'Transparent' Apple Devices

14 May 2007 - 2:38pm
7 years ago
10 replies
607 reads
Dan Saffer
2003

Via Core77:

http://www.core77.com/blog/object_culture/
new_invisible_interface_6296.asp
"Although touchscreens are apparently the wave of the future, there's
one design flaw no one's yet addressed: when your finger's on the
screen, it's obscuring the very elements you're supposed to be
interacting with.

Leave it to Apple to come up with a workaround."

Comments

15 May 2007 - 9:45am
.pauric
2006

Apple: "When the cursor gets where you want it, you press the rear of the device, and it registers visibly in the front."

Hmmm, with my old human 1.0 hands I'm having a little trouble
figuring out how I both hold the device in the balls of my palms and
gently slide my index fingers across the entire rear of the device.

This solution feels especially awkward as you try to reach the lower
left/right extremities of the screen

Core77 "when your finger's on the screen, it's obscuring the very
elements you're supposed to be interacting with."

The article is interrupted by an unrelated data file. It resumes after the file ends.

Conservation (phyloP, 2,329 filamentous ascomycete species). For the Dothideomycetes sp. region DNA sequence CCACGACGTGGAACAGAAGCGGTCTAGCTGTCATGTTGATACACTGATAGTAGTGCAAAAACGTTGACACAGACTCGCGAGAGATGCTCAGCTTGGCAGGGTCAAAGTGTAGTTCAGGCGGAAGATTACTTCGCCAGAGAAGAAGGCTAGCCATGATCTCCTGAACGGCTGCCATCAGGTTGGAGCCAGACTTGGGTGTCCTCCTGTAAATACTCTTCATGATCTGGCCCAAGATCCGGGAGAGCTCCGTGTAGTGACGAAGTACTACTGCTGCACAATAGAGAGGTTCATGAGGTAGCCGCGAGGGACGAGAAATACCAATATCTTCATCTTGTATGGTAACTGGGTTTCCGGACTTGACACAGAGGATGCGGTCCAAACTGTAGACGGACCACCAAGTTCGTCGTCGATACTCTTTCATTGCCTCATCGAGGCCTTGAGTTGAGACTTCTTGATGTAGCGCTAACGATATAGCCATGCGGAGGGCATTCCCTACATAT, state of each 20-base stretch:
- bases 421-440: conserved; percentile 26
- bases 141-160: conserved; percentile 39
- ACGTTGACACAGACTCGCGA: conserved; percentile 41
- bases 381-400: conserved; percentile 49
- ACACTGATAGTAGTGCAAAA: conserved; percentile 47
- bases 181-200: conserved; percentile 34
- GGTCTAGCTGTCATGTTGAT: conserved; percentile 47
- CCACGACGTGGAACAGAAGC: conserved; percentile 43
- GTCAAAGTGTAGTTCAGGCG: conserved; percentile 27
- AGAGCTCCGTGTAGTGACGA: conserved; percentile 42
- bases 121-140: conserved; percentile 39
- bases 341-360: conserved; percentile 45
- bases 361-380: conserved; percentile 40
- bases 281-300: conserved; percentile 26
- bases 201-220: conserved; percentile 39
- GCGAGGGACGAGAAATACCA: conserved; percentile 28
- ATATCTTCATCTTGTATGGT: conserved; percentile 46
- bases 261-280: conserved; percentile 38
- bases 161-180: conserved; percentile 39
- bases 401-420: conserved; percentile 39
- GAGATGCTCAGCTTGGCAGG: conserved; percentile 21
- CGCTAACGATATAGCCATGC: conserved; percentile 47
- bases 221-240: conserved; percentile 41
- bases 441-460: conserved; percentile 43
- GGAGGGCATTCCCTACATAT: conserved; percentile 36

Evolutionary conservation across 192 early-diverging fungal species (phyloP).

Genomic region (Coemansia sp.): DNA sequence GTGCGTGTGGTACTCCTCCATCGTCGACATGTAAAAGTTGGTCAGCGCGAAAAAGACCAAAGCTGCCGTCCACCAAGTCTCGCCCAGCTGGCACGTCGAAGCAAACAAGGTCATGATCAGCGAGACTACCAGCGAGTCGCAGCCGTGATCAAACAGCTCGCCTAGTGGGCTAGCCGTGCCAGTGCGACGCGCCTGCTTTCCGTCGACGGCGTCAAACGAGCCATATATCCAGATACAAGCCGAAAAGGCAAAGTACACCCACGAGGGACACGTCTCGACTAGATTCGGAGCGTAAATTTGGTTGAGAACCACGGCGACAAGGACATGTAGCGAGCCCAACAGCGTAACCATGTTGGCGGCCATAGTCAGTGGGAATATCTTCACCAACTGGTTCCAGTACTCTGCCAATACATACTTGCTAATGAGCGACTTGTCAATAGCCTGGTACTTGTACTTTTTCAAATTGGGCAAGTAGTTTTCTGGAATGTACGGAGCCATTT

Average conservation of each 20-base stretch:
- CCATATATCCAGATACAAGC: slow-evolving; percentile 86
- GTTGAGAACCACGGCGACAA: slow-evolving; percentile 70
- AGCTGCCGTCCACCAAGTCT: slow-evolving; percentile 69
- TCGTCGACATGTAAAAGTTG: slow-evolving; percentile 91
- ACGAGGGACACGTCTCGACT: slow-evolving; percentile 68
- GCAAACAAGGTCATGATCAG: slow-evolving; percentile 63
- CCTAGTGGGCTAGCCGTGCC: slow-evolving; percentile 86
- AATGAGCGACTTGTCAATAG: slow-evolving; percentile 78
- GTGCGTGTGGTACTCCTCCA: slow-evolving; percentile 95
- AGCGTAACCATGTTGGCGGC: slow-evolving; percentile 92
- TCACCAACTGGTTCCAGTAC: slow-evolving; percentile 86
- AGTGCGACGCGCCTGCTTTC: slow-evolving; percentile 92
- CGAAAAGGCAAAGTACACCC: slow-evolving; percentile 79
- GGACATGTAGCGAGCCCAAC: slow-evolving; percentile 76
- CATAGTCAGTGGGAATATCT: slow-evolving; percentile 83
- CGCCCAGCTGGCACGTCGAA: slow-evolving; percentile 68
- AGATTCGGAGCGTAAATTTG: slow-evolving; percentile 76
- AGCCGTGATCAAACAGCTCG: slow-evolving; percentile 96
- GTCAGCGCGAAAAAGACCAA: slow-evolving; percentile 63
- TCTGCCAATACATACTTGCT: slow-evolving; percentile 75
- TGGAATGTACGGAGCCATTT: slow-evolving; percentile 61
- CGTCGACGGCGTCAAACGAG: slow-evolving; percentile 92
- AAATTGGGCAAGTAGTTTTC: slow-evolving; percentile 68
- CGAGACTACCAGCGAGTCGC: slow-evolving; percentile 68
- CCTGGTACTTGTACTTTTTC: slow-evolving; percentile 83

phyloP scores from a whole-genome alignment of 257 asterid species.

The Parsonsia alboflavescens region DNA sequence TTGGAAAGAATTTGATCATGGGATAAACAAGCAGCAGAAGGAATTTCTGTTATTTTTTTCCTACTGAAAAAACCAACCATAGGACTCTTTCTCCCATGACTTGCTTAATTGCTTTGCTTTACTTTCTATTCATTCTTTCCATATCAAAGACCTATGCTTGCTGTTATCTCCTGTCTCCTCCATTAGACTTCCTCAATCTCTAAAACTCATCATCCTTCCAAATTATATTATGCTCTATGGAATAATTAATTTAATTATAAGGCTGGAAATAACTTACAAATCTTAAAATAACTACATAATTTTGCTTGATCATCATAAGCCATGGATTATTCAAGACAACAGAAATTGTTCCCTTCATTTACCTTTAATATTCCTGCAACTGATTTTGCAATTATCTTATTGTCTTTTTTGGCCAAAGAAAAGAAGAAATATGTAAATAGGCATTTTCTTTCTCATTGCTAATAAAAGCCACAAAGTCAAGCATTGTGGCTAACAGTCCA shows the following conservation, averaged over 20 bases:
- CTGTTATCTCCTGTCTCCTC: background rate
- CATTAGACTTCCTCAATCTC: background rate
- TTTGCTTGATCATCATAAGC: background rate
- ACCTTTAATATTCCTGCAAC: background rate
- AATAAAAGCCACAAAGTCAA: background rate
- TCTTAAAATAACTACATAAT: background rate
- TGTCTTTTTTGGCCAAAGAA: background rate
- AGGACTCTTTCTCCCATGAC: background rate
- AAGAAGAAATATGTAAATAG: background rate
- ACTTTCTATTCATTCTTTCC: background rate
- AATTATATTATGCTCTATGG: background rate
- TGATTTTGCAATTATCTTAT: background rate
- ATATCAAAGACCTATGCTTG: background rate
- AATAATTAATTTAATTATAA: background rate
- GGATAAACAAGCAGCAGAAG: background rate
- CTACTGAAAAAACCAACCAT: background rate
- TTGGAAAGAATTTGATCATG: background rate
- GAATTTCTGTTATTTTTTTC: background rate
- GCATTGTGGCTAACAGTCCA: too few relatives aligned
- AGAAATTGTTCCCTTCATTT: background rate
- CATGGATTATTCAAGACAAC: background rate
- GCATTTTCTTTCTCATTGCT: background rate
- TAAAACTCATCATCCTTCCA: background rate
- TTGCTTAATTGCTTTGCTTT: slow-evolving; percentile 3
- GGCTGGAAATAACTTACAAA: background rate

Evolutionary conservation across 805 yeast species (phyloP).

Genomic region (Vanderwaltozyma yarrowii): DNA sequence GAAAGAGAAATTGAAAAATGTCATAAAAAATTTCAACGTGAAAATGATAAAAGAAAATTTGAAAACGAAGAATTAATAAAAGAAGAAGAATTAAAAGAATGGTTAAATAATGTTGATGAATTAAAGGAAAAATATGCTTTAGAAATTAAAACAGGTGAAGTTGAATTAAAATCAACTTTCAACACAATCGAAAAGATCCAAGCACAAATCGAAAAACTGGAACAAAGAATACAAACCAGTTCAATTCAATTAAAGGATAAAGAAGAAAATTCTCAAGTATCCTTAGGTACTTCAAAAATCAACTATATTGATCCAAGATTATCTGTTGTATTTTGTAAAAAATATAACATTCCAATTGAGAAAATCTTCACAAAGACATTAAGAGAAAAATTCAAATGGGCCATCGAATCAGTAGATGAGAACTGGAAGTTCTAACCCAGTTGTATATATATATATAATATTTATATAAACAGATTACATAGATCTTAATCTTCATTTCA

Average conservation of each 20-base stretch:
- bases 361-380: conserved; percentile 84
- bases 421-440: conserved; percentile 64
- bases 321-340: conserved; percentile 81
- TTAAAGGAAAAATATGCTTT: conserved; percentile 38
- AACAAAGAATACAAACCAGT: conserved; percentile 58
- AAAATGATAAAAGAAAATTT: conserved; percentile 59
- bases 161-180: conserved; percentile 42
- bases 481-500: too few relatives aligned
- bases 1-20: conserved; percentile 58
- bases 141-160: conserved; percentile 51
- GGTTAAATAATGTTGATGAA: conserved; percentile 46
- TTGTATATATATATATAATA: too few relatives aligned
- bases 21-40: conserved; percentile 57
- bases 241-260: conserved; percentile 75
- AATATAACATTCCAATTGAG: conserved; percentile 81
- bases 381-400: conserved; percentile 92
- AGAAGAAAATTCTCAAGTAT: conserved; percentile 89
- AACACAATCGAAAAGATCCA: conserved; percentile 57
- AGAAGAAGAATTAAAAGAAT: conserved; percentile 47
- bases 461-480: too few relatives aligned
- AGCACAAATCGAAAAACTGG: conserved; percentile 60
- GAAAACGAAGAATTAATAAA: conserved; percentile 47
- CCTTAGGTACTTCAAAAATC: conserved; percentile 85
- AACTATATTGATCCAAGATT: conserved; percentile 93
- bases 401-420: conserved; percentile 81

Isnt this cart before horse? I move my fingers over the element after
I decide thats what I want to press, not the other way around. Moving
my fingers momentarily out of the way to confirm a selection seems
minimal. At least compared to the motor mapping & cursor lagg you'd
get doing a reach-around

15 May 2007 - 10:08am
Jack L. Moffett
2005

On May 15, 2007, at 10:45 AM, pauric wrote:

> Hmmm, with my old human 1.0 hands I'm having a little trouble
> figuring out how I both hold the device in the balls of my palms and
> gently slide my index fingers across the entire rear of the device.

Even more awkward, try holding your iPod (or device of similar form
factor) in one hand and use your index finger to turn a scroll wheel
on the back. This is nowhere near as natural as using your thumb on
the face. There isn't the same degree of flexibility. Yet the
abstract claims that this UI would allow for single-handed interaction.

> Isnt this cart before horse? I move my fingers over the element after
> I decide thats what I want to press, not the other way around.

True, but the fact that your finger is covering a button as you press